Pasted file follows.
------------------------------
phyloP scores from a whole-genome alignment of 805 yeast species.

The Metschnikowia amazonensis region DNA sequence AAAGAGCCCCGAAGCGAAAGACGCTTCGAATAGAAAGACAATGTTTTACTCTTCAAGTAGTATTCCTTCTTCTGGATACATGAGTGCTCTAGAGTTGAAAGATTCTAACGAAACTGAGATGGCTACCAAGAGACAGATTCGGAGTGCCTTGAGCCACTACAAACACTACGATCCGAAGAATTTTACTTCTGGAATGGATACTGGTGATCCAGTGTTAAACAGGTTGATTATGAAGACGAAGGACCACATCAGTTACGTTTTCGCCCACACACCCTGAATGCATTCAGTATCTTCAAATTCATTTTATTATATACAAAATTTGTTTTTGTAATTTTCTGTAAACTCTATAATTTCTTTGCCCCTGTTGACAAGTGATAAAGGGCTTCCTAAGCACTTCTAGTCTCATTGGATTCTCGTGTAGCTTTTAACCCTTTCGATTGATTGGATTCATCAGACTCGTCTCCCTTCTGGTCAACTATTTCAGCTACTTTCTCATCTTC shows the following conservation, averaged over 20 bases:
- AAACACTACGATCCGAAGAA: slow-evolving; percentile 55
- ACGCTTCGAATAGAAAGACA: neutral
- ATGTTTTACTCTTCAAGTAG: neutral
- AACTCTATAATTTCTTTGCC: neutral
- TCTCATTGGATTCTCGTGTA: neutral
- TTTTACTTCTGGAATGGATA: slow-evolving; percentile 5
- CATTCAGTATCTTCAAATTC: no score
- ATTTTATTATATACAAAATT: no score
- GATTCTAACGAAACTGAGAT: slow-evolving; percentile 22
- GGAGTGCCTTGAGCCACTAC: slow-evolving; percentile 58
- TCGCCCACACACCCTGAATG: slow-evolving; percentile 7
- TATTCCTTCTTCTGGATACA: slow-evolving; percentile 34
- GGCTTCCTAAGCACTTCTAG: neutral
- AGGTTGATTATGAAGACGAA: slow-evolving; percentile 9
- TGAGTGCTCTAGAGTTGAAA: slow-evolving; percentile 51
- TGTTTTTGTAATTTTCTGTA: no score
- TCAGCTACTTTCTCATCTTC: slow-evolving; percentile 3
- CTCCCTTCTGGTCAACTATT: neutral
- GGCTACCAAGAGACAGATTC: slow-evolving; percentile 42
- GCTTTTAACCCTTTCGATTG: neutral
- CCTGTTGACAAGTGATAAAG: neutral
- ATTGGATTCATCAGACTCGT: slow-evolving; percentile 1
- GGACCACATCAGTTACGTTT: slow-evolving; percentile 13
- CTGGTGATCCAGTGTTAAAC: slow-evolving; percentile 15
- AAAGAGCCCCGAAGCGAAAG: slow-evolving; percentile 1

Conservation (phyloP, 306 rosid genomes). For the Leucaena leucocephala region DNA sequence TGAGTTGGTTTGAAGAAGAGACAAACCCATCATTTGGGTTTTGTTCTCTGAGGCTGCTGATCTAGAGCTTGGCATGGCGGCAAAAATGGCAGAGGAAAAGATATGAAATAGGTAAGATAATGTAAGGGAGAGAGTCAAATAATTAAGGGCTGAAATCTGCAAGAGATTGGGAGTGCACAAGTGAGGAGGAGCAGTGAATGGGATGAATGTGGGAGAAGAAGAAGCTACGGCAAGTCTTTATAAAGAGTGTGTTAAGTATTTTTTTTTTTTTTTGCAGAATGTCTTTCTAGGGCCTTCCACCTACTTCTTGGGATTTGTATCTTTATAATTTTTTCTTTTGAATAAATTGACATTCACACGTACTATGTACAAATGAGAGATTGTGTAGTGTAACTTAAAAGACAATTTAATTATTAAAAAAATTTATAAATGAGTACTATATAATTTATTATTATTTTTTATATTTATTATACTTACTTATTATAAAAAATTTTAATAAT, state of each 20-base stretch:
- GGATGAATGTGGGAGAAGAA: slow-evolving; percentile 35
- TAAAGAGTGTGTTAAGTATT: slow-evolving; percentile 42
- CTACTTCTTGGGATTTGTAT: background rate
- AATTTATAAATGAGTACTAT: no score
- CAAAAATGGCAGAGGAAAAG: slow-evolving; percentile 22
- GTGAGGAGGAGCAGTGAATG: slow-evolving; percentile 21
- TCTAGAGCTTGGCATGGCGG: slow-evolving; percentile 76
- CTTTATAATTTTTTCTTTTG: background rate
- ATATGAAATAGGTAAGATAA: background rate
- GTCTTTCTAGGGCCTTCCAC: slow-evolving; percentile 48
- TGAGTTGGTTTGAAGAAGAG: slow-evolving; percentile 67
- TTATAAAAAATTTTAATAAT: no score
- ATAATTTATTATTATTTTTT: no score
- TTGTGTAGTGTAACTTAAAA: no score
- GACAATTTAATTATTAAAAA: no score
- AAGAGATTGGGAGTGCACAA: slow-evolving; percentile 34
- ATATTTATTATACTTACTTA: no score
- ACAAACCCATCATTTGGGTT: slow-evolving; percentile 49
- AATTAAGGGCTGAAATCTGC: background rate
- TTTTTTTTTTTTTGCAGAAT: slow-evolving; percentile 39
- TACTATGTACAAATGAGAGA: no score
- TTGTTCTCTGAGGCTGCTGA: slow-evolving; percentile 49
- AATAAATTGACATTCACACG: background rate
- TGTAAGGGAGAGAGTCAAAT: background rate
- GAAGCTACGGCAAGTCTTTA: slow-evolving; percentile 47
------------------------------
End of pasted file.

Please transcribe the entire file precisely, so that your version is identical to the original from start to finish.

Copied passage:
phyloP scores from a whole-genome alignment of 805 yeast species.

The Metschnikowia amazonensis region DNA sequence AAAGAGCCCCGAAGCGAAAGACGCTTCGAATAGAAAGACAATGTTTTACTCTTCAAGTAGTATTCCTTCTTCTGGATACATGAGTGCTCTAGAGTTGAAAGATTCTAACGAAACTGAGATGGCTACCAAGAGACAGATTCGGAGTGCCTTGAGCCACTACAAACACTACGATCCGAAGAATTTTACTTCTGGAATGGATACTGGTGATCCAGTGTTAAACAGGTTGATTATGAAGACGAAGGACCACATCAGTTACGTTTTCGCCCACACACCCTGAATGCATTCAGTATCTTCAAATTCATTTTATTATATACAAAATTTGTTTTTGTAATTTTCTGTAAACTCTATAATTTCTTTGCCCCTGTTGACAAGTGATAAAGGGCTTCCTAAGCACTTCTAGTCTCATTGGATTCTCGTGTAGCTTTTAACCCTTTCGATTGATTGGATTCATCAGACTCGTCTCCCTTCTGGTCAACTATTTCAGCTACTTTCTCATCTTC shows the following conservation, averaged over 20 bases:
- AAACACTACGATCCGAAGAA: slow-evolving; percentile 55
- ACGCTTCGAATAGAAAGACA: neutral
- ATGTTTTACTCTTCAAGTAG: neutral
- AACTCTATAATTTCTTTGCC: neutral
- TCTCATTGGATTCTCGTGTA: neutral
- TTTTACTTCTGGAATGGATA: slow-evolving; percentile 5
- CATTCAGTATCTTCAAATTC: no score
- ATTTTATTATATACAAAATT: no score
- GATTCTAACGAAACTGAGAT: slow-evolving; percentile 22
- GGAGTGCCTTGAGCCACTAC: slow-evolving; percentile 58
- TCGCCCACACACCCTGAATG: slow-evolving; percentile 7
- TATTCCTTCTTCTGGATACA: slow-evolving; percentile 34
- GGCTTCCTAAGCACTTCTAG: neutral
- AGGTTGATTATGAAGACGAA: slow-evolving; percentile 9
- TGAGTGCTCTAGAGTTGAAA: slow-evolving; percentile 51
- TGTTTTTGTAATTTTCTGTA: no score
- TCAGCTACTTTCTCATCTTC: slow-evolving; percentile 3
- CTCCCTTCTGGTCAACTATT: neutral
- GGCTACCAAGAGACAGATTC: slow-evolving; percentile 42
- GCTTTTAACCCTTTCGATTG: neutral
- CCTGTTGACAAGTGATAAAG: neutral
- ATTGGATTCATCAGACTCGT: slow-evolving; percentile 1
- GGACCACATCAGTTACGTTT: slow-evolving; percentile 13
- CTGGTGATCCAGTGTTAAAC: slow-evolving; percentile 15
- AAAGAGCCCCGAAGCGAAAG: slow-evolving; percentile 1

Conservation (phyloP, 306 rosid genomes). For the Leucaena leucocephala region DNA sequence TGAGTTGGTTTGAAGAAGAGACAAACCCATCATTTGGGTTTTGTTCTCTGAGGCTGCTGATCTAGAGCTTGGCATGGCGGCAAAAATGGCAGAGGAAAAGATATGAAATAGGTAAGATAATGTAAGGGAGAGAGTCAAATAATTAAGGGCTGAAATCTGCAAGAGATTGGGAGTGCACAAGTGAGGAGGAGCAGTGAATGGGATGAATGTGGGAGAAGAAGAAGCTACGGCAAGTCTTTATAAAGAGTGTGTTAAGTATTTTTTTTTTTTTTTGCAGAATGTCTTTCTAGGGCCTTCCACCTACTTCTTGGGATTTGTATCTTTATAATTTTTTCTTTTGAATAAATTGACATTCACACGTACTATGTACAAATGAGAGATTGTGTAGTGTAACTTAAAAGACAATTTAATTATTAAAAAAATTTATAAATGAGTACTATATAATTTATTATTATTTTTTATATTTATTATACTTACTTATTATAAAAAATTTTAATAAT, state of each 20-base stretch:
- GGATGAATGTGGGAGAAGAA: slow-evolving; percentile 35
- TAAAGAGTGTGTTAAGTATT: slow-evolving; percentile 42
- CTACTTCTTGGGATTTGTAT: background rate
- AATTTATAAATGAGTACTAT: no score
- CAAAAATGGCAGAGGAAAAG: slow-evolving; percentile 22
- GTGAGGAGGAGCAGTGAATG: slow-evolving; percentile 21
- TCTAGAGCTTGGCATGGCGG: slow-evolving; percentile 76
- CTTTATAATTTTTTCTTTTG: background rate
- ATATGAAATAGGTAAGATAA: background rate
- GTCTTTCTAGGGCCTTCCAC: slow-evolving; percentile 48
- TGAGTTGGTTTGAAGAAGAG: slow-evolving; percentile 67
- TTATAAAAAATTTTAATAAT: no score
- ATAATTTATTATTATTTTTT: no score
- TTGTGTAGTGTAACTTAAAA: no score
- GACAATTTAATTATTAAAAA: no score
- AAGAGATTGGGAGTGCACAA: slow-evolving; percentile 34
- ATATTTATTATACTTACTTA: no score
- ACAAACCCATCATTTGGGTT: slow-evolving; percentile 49
- AATTAAGGGCTGAAATCTGC: background rate
- TTTTTTTTTTTTTGCAGAAT: slow-evolving; percentile 39
- TACTATGTACAAATGAGAGA: no score
- TTGTTCTCTGAGGCTGCTGA: slow-evolving; percentile 49
- AATAAATTGACATTCACACG: background rate
- TGTAAGGGAGAGAGTCAAAT: background rate
- GAAGCTACGGCAAGTCTTTA: slow-evolving; percentile 47